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HELIOS makes silicon breakthrough

Thu, 03/29/2012 - 5:23am
European Commission

Experts from the Electronics and Information Technology Laboratory of the French Atomic Energy Commission (CEA-Leti) and III-V lab, a joint lab of Alcatel-Lucent Bell Labs France, in cooperation with Thales Research and Technology in the United Kingdom, say the tuneable laser source integrated on silicon is a groundbreaking achievement in efforts to secure fully integrated transceivers. Researchers at Ghent University and the Interuniversity Microelectronics Centre (IMEC) in Belgium, and the University of Surrey in the United Kingdom, who designed the modulator, supported the research.

The group from CEA-Leti and III-V lab also demonstrated single wavelength tuneable lasers, with a 21 mA threshold at 20o Celsius, a 45 nm tuning range and a side mode suppression ratio larger than 40 dB over the tuning range.

The researchers say silicon photonics is a powerful technology. Silicon photonics have the potential to bring the large-scale manufacturing of CMOS to photonic devices that are not cheap because the technology is missing. Another challenge to silicon photonics is the lack of optical sources on silicon, the base material on CMOSs, according to the researchers.

'We can overcome this problem by bonding III-V material, necessary for active light sources, onto a silicon wafer and then co-processing the two, thus accomplishing two things at once,' says Martin Zirngibl, Bell Labs Physical Technologies Research leader. 'Traditional CMOS processing is still used in the process, while at the same time we now can integrate active light sources directly onto silicon.'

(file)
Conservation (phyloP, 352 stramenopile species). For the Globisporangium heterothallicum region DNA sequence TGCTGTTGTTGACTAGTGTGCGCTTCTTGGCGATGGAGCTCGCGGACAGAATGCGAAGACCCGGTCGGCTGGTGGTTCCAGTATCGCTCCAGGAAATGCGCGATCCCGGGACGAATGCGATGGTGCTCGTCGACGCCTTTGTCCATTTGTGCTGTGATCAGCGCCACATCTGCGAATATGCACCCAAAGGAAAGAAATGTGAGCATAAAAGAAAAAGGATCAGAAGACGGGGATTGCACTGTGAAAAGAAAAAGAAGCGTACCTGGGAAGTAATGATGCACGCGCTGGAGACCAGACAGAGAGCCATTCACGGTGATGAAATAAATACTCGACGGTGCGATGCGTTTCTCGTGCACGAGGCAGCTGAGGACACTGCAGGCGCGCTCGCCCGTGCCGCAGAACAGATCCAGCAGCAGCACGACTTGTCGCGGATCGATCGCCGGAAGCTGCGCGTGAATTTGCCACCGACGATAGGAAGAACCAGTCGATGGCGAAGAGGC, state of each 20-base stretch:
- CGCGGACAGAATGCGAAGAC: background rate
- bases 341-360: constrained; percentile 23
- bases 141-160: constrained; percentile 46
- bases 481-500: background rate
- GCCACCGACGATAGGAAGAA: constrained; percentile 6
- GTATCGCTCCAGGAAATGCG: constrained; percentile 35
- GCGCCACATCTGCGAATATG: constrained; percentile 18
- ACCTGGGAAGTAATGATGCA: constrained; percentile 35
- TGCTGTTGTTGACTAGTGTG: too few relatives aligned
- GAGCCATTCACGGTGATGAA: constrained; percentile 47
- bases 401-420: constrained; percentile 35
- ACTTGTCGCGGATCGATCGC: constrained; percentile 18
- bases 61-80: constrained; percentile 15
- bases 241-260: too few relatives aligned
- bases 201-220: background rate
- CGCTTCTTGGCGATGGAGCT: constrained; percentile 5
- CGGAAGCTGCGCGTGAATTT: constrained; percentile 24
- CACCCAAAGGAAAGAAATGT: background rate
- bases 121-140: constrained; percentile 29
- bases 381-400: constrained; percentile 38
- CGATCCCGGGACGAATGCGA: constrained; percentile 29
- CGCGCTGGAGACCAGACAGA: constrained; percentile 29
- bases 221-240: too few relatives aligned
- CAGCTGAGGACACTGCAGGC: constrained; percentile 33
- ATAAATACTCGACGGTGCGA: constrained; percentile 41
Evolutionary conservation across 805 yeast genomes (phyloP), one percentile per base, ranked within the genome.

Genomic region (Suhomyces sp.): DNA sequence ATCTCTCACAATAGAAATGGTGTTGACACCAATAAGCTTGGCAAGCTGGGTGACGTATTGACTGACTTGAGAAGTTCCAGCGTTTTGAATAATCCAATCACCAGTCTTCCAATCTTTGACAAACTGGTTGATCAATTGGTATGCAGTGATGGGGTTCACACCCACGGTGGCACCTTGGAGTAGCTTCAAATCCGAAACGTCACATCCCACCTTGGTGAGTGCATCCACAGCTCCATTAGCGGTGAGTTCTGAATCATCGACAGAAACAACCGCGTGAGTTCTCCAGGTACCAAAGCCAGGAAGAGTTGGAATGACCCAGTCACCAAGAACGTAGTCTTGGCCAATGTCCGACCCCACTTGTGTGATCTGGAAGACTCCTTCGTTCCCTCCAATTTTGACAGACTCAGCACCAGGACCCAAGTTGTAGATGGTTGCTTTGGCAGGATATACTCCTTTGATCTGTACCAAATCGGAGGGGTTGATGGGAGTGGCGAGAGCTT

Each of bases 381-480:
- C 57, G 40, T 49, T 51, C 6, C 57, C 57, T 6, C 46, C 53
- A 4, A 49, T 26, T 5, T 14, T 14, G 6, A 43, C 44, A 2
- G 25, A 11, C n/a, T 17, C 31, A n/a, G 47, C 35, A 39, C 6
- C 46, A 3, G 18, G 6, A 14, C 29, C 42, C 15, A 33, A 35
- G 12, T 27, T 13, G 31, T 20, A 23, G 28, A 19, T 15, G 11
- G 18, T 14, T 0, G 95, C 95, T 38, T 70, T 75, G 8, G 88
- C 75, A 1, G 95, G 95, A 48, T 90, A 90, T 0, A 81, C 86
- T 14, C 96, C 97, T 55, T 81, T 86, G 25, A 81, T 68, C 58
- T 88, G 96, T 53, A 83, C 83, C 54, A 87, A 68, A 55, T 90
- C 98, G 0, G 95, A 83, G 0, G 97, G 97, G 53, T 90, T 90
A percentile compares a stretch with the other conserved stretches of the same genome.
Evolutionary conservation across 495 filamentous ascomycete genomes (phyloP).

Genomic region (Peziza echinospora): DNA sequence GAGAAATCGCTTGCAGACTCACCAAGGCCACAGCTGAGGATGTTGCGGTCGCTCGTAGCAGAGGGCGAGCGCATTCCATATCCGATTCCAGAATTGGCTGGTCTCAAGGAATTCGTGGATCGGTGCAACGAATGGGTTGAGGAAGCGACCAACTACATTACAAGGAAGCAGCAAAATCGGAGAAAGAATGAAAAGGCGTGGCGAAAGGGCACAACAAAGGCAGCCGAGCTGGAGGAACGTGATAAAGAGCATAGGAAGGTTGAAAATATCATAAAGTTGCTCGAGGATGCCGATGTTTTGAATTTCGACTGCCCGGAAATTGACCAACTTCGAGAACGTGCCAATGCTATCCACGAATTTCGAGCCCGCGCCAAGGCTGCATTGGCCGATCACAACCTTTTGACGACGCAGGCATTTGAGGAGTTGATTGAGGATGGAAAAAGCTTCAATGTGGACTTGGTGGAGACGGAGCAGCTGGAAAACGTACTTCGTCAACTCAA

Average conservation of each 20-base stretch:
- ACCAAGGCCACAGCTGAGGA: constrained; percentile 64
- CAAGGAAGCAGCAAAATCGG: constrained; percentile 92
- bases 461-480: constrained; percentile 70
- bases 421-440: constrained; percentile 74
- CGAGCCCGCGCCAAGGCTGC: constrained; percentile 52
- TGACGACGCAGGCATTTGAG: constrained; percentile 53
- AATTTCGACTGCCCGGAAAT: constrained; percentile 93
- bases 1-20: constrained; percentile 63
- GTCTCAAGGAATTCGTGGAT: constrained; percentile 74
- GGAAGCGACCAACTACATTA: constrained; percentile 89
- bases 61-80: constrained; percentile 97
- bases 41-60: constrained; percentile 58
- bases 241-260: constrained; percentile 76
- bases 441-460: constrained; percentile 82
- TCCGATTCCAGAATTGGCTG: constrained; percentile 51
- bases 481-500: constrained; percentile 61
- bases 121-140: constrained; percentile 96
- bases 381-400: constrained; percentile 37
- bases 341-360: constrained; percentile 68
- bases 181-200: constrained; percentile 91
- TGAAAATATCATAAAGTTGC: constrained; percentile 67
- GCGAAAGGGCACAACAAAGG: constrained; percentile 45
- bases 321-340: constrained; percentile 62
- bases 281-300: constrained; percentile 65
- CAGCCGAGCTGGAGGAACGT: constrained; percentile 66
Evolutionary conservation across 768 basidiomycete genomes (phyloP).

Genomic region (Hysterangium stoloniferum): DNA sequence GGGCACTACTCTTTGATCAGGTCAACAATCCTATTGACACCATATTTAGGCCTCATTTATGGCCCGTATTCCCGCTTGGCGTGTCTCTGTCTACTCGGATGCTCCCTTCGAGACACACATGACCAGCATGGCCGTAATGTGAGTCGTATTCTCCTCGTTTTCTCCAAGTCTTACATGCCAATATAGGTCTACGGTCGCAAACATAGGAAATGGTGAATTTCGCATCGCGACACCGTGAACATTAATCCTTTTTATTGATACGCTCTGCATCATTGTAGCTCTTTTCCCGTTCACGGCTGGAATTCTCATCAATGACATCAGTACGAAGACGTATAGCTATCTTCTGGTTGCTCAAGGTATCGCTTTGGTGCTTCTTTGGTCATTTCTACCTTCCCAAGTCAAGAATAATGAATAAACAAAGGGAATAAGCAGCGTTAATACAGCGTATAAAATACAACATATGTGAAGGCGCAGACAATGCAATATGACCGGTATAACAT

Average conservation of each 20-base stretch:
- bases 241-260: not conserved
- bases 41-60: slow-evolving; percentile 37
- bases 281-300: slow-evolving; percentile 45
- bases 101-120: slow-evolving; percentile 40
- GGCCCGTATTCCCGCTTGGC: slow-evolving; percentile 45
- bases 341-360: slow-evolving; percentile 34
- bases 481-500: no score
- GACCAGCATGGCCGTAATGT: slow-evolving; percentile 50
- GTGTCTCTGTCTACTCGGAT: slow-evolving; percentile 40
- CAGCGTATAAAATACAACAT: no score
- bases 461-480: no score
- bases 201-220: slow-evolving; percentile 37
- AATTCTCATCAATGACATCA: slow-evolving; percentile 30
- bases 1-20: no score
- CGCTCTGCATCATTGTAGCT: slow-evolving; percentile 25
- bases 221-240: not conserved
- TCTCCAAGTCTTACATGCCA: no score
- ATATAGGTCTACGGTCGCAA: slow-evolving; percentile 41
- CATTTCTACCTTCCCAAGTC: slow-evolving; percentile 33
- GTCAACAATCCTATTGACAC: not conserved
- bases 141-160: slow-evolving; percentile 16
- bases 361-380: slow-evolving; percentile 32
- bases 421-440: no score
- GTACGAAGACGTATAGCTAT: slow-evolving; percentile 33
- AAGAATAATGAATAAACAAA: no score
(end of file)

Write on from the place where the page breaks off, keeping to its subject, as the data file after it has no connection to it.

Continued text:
Commenting on the results, CEA-Leti France Photonics Program Manager, Laurent Fulbert, says: 'We are proud to jointly present with III-V lab the results of the integrated silicon photonics transmitter and the tuneable laser. The ability to integrate a tuneable laser, a modulator and passive waveguides on silicon paves the way of further developments on integrated transceivers that can address several application needs in metropolitan and access networks, servers, data centres, high-performance computers as well as optical interconnects at rack-level and board-level. We are pleased to bring our contribution to these state-of-the-art results which can truly revolutionise optical communications.'

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